"If you get caught between the moon and New York City,
The best that you can do, the best that you can do, is finish second."
With apologies to Christopher Cross, the Boston Red Sox once again look as if they will finish behind their arch rivals in the American League East. If the division race plays out as expected, the New York Yankees will win their ninth AL East title in a row while the Sox will end up as the bridesmaid for a like number of consecutive years.
There are worse things in baseball than placing second every season. For confirmation, just ask the Tampa Bay Devil Rays. The cellar dwellers have been in the league for the same number of years as the Yanks and Sox have captured first and second, respectively. In these nine years (including 2006), the Devil Rays have finished last every time, save for 2004 when they. . .gasp, ended up in fourth, three games ahead of the Toronto Blue Jays.
Two-thousand-and-four is significant for one other minor reason. Boston just happened to win the World Series that year in a post-season for the ages. The Red Sox swept the then Anaheim Angels in the ALDS, then beat the Yanks four straight after falling behind three games to none in the ALCS. It's almost easy to forget for those of us who don't live, breathe, sleep, and eat the Sox that Boston had been outscored 32-16 in those three losses. The inhabitants of Fenway Park looked like they were dead in the water at that point. Nonetheless, the Red Sox came back and won four in a row, including back-to-back, extra-inning victories in games four and five. Then, in an almost anti-climatic World Series, the Sox got the brooms out and swept the St. Louis Cardinals, outscoring their counterparts 24-12 in the process.
Last year wasn't so bad either. . .well, at least with respect to the regular season. The Red Sox and Yankees finished with identical 95-67 records, leaving them in a tie for first. Or so some would like to think. But the reality of the matter is that New York was credited with the AL East title by virtue of winning their season series with the Red Sox ten to nine. Boston beat out the Cleveland Indians for the wild card by two games.
First, second. . .it doesn't really matter a whole lot as long as you qualify for the post-season. In fact, the World Series champ from 2002-2004 was none other the wild card. The Angels, Marlins, and, yes, the Red Sox all emerged victorious by sneaking into the playoffs and getting hot at the right time. It just so happened that there was an even hotter club last year. The Chicago White Sox led the American League with 99 victories, including five straight to end the campaign. The Pale Hose then swept the defending World Champs in the ALDS, beat the Angels four out of five in the ALCS, and completed their dream season by sweeping the Houston Astros in the Fall Classic.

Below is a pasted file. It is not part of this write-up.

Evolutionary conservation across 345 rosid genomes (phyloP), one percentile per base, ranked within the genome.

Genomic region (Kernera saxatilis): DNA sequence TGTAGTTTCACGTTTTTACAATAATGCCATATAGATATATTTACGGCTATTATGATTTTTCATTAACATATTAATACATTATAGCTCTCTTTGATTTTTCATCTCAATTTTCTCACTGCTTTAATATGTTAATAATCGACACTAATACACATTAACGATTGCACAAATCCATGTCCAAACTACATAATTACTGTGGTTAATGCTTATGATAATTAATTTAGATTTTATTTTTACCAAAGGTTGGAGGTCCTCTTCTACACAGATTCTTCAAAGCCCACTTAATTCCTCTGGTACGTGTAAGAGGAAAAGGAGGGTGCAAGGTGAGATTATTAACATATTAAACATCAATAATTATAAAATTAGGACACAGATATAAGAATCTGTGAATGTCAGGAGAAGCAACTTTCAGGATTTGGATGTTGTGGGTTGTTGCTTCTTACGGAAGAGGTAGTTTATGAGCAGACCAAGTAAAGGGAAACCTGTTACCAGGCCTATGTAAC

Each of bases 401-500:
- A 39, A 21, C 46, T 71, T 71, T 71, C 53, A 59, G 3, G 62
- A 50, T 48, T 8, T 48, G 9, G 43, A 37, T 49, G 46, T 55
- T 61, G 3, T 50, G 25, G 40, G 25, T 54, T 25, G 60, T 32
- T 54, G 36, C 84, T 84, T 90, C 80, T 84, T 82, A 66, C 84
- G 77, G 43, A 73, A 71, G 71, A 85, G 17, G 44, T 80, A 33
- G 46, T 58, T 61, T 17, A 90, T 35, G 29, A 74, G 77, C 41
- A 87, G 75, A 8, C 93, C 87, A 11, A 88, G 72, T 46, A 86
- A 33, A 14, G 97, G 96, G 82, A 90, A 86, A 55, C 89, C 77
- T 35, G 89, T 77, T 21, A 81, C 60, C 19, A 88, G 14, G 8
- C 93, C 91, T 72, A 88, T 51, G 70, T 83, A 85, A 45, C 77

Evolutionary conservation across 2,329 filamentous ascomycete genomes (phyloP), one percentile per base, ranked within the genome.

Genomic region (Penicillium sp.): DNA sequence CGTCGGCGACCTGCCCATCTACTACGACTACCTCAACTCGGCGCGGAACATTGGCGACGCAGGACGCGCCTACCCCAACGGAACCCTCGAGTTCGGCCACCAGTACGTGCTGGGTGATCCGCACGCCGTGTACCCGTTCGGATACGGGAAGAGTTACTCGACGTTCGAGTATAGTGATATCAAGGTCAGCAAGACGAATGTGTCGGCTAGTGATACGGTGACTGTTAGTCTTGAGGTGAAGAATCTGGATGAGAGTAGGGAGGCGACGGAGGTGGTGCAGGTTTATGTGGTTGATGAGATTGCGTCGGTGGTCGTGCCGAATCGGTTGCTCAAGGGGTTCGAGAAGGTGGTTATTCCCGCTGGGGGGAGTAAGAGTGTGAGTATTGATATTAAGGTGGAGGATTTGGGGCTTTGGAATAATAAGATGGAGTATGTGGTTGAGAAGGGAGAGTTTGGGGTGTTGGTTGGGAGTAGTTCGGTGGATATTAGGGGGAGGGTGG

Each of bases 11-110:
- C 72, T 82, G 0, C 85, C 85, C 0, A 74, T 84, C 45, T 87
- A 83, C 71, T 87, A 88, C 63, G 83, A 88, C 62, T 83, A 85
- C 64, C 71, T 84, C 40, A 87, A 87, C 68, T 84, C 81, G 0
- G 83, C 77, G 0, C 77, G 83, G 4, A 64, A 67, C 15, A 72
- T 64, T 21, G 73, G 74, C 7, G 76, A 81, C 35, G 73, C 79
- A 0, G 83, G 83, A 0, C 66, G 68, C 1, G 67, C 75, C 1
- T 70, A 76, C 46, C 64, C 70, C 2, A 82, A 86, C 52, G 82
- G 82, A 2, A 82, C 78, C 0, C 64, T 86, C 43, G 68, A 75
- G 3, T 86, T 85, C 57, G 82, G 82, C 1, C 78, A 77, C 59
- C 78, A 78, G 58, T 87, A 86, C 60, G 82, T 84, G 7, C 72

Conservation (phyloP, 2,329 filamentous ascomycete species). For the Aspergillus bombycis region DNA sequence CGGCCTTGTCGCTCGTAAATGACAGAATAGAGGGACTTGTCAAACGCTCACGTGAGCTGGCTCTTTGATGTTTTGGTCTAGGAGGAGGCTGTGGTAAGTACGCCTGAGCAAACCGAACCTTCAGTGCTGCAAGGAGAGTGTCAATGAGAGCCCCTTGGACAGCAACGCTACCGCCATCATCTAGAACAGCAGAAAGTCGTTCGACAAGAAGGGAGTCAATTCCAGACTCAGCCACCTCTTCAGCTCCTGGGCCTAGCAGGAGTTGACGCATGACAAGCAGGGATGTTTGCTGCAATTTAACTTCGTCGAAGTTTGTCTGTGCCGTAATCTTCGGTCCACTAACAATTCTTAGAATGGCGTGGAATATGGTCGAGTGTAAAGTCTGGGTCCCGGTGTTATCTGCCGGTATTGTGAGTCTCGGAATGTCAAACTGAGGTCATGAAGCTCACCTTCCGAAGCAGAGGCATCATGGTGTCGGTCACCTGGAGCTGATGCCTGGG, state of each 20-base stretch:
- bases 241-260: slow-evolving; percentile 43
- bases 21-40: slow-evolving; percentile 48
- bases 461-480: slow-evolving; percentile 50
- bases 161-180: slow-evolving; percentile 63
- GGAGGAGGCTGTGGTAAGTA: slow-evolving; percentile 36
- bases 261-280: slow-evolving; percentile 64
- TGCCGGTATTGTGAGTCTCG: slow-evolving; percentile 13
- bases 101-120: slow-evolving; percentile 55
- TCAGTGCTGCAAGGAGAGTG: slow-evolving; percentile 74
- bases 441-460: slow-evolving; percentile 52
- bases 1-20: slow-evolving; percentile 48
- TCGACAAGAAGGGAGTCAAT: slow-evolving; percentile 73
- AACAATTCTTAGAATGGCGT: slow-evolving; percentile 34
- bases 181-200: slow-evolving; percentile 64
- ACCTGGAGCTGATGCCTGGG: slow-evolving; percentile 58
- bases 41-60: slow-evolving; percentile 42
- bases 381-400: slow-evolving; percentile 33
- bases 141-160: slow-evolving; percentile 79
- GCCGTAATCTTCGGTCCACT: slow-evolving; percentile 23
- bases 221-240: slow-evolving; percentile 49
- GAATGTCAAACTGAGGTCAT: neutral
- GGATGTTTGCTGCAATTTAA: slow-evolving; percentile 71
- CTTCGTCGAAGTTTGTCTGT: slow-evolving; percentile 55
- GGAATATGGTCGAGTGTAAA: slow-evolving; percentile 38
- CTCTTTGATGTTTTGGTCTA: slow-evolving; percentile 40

Despite a disappointing post-season in 2005, the Red Sox were still the popular choice to win their division and even the league this year. At the All-Star break, Boston was three games in front of New York. A month later, the Red Sox were two games behind the Yankees. Fast forward to today and the team that has a bad case of "seconditis" finds itself eight games back of the Bronx Bombers. Moreover, Boston is six games behind in the wild card standings and looking as if it will be on the outside looking in come October for the first time since 2002.
EAST W L PCT GB HOME ROAD RS RA
NY Yankees 82 55 .599 - 43-25 39-30 776 646
Boston 75 64 .540 8.5 43-26 32-38 717 705
Toronto 72 67 .518 11.5 42-28 30-39 697 669
Baltimore 61 77 .442 21.5 36-34 25-43 661 759
Tampa Bay 55 84 .396 28.5 36-34 19-50 592 729
Interestingly, Boston's win-loss record is actually better than what one would expect, given its run differential. Having scored 717 runs and allowed 705, the team's Pythagorean record works out to approximately 71-68. The Yankees, by comparison, are playing right about in line with expectations based on runs scored and prevented.
Look, the Red Sox have nothing to be ashamed of - they just picked the wrong division. New York has won at least 87 games every year since 1996 and 95 or more in eight of the last nine. Boston, on the other hand, has garnered a minimum of 92 victories in six of the past eight seasons. The Red Sox have been good. Very good. The Yankees just have been great during this same period.
It hasn't always been this way though. Hard to believe but the Sox had a better record than the Yanks in 17 of the previous 30 seasons (1966-1995). The Bostonians also thoroughly dominated the New Yorkers from 1903-1918, topping them in 13 of those 16 campaigns while capturing five world championships. The real problem is what took place between those two stretches. Get this, from 1919-1965 - a span of 47 years - the Red Sox had the superior win total TWICE. Yep, Boston won more games in 1946 and 1948 and that was it. The Sox won the AL title in 1946 but lost to the Cardinals in the World Series in seven games.
The Red Sox have certainly closed the gap over the years but are finding it difficult to overcome their competitors to the south. If not for the World Series championship two years ago, I believe the disappointment in failing to win the division more often would be an even bigger deal.
This winter will likely be one of reflection from principal owner John Henry to president Larry Lucchino to general manager Theo Epstein to manager Terry Francona all the way down to the players. Sure, the team has suffered a number of injuries this season. But there have been a number of mistakes, too, including judgments in personnel and flawed in-game strategy. Who will be back and who won't will be part of the intrigue, yet the real question comes down to whether the Red Sox have what it takes to dethrone the Yankees - be it money, smarts, or players. Only time will tell.